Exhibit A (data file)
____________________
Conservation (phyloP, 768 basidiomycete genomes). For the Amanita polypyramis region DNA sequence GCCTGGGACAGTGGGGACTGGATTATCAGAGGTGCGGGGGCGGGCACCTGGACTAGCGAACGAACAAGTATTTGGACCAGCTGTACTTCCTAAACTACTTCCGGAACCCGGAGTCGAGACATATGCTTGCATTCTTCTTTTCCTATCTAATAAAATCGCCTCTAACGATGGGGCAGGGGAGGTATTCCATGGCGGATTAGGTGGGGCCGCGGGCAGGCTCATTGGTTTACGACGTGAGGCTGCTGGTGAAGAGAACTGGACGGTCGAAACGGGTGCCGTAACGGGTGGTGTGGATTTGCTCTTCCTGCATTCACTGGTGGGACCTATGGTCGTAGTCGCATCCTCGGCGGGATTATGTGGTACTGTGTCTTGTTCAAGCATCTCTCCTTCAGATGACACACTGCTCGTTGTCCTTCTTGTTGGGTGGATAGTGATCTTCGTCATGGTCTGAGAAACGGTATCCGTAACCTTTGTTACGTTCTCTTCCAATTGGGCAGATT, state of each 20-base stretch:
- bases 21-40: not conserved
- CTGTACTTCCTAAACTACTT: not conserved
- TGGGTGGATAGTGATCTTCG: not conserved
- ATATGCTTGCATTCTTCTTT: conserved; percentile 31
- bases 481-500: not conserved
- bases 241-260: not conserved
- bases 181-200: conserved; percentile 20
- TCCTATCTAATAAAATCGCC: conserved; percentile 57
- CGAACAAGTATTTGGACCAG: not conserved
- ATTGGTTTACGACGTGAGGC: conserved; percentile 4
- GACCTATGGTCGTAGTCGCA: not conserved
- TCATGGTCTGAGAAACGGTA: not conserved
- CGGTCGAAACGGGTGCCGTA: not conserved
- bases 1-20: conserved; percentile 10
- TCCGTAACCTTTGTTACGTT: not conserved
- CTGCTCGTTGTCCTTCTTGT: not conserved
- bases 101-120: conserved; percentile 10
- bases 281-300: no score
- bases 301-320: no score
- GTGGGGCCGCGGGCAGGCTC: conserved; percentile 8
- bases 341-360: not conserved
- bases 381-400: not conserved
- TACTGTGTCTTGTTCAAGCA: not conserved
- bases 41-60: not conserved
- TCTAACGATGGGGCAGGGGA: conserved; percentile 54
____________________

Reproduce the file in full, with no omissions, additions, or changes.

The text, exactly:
Conservation (phyloP, 768 basidiomycete genomes). For the Amanita polypyramis region DNA sequence GCCTGGGACAGTGGGGACTGGATTATCAGAGGTGCGGGGGCGGGCACCTGGACTAGCGAACGAACAAGTATTTGGACCAGCTGTACTTCCTAAACTACTTCCGGAACCCGGAGTCGAGACATATGCTTGCATTCTTCTTTTCCTATCTAATAAAATCGCCTCTAACGATGGGGCAGGGGAGGTATTCCATGGCGGATTAGGTGGGGCCGCGGGCAGGCTCATTGGTTTACGACGTGAGGCTGCTGGTGAAGAGAACTGGACGGTCGAAACGGGTGCCGTAACGGGTGGTGTGGATTTGCTCTTCCTGCATTCACTGGTGGGACCTATGGTCGTAGTCGCATCCTCGGCGGGATTATGTGGTACTGTGTCTTGTTCAAGCATCTCTCCTTCAGATGACACACTGCTCGTTGTCCTTCTTGTTGGGTGGATAGTGATCTTCGTCATGGTCTGAGAAACGGTATCCGTAACCTTTGTTACGTTCTCTTCCAATTGGGCAGATT, state of each 20-base stretch:
- bases 21-40: not conserved
- CTGTACTTCCTAAACTACTT: not conserved
- TGGGTGGATAGTGATCTTCG: not conserved
- ATATGCTTGCATTCTTCTTT: conserved; percentile 31
- bases 481-500: not conserved
- bases 241-260: not conserved
- bases 181-200: conserved; percentile 20
- TCCTATCTAATAAAATCGCC: conserved; percentile 57
- CGAACAAGTATTTGGACCAG: not conserved
- ATTGGTTTACGACGTGAGGC: conserved; percentile 4
- GACCTATGGTCGTAGTCGCA: not conserved
- TCATGGTCTGAGAAACGGTA: not conserved
- CGGTCGAAACGGGTGCCGTA: not conserved
- bases 1-20: conserved; percentile 10
- TCCGTAACCTTTGTTACGTT: not conserved
- CTGCTCGTTGTCCTTCTTGT: not conserved
- bases 101-120: conserved; percentile 10
- bases 281-300: no score
- bases 301-320: no score
- GTGGGGCCGCGGGCAGGCTC: conserved; percentile 8
- bases 341-360: not conserved
- bases 381-400: not conserved
- TACTGTGTCTTGTTCAAGCA: not conserved
- bases 41-60: not conserved
- TCTAACGATGGGGCAGGGGA: conserved; percentile 54